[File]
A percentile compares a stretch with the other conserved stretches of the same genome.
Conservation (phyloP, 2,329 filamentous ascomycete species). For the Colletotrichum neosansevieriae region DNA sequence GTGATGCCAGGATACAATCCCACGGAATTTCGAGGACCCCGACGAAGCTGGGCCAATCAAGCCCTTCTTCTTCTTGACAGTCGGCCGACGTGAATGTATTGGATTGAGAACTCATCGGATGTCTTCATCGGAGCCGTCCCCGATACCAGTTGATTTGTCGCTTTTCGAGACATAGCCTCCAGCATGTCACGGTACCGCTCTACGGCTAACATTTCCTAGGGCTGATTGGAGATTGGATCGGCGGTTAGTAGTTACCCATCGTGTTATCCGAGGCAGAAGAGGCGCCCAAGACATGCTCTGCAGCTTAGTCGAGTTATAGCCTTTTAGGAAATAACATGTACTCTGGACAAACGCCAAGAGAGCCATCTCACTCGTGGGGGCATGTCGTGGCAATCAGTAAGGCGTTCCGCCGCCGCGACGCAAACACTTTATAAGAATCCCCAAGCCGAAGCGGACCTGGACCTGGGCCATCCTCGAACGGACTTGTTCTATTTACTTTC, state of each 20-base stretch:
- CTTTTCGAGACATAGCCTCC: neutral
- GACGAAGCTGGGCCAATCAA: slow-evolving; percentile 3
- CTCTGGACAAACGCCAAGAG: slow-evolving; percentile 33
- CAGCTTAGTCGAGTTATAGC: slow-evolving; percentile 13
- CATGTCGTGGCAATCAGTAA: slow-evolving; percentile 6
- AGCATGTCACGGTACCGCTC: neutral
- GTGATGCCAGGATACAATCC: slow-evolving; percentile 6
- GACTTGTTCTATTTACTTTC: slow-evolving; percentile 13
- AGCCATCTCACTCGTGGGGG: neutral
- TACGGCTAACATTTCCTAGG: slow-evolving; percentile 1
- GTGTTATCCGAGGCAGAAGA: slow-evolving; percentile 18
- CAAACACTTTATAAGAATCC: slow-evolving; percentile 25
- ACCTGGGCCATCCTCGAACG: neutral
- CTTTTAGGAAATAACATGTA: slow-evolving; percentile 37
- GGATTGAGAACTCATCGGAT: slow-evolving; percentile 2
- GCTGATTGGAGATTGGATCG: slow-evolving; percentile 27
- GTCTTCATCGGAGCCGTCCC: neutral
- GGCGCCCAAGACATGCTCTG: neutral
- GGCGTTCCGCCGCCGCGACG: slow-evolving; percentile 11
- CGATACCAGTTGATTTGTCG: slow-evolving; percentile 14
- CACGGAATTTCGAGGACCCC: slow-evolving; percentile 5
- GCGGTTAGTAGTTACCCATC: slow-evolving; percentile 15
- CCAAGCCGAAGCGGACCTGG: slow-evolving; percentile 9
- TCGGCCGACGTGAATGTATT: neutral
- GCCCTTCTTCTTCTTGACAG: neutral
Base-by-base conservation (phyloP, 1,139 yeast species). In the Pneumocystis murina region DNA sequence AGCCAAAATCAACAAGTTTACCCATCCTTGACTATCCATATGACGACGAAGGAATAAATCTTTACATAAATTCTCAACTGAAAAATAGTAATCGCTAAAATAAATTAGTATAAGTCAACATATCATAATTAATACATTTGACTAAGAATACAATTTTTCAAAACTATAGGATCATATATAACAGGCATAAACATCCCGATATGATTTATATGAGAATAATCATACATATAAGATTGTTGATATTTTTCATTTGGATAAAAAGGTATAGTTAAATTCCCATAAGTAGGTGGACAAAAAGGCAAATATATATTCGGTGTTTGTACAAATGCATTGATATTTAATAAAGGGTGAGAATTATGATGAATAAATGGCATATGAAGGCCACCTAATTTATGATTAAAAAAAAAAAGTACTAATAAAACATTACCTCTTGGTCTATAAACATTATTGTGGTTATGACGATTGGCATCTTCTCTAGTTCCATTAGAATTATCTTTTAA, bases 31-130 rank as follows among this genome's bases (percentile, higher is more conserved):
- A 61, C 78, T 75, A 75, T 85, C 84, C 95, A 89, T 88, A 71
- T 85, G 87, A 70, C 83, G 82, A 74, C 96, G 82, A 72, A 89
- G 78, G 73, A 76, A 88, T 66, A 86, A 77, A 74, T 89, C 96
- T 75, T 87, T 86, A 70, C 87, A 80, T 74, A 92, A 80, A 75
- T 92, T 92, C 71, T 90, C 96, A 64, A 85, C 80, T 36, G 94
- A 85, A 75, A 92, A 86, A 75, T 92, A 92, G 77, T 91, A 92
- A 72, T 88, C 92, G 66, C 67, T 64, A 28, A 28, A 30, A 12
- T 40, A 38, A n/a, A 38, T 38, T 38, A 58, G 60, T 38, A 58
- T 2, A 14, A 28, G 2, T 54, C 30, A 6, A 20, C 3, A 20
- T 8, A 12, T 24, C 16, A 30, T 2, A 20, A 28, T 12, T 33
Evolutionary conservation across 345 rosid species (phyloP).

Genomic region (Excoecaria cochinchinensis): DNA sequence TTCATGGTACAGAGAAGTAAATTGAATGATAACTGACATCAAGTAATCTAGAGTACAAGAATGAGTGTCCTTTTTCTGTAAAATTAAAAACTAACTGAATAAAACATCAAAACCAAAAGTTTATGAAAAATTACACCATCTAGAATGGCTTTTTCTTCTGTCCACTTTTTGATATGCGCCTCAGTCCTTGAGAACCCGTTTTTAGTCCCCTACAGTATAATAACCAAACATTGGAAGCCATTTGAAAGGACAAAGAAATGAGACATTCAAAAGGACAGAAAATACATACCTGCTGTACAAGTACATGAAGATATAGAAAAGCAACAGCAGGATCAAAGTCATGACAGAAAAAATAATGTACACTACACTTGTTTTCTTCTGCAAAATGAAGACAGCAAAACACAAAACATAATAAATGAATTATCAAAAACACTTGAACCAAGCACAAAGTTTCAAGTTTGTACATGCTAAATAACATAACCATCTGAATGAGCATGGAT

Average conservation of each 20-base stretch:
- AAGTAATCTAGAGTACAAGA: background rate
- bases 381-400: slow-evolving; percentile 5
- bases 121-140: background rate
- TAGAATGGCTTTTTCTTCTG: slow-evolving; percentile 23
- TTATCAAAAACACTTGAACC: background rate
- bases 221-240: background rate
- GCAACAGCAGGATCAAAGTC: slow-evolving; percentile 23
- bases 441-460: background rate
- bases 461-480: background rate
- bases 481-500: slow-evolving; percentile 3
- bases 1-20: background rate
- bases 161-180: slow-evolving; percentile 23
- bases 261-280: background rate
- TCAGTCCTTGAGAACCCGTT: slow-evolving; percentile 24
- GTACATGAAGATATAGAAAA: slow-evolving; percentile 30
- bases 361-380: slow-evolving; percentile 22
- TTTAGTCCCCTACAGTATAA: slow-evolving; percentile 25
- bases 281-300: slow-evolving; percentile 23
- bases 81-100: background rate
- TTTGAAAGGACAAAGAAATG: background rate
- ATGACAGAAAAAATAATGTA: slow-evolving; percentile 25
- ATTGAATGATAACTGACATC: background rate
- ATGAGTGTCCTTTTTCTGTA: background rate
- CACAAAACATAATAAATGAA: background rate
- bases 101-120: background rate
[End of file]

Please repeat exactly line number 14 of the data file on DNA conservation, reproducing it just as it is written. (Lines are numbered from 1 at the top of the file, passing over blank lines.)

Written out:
- CAAACACTTTATAAGAATCC: slow-evolving; percentile 25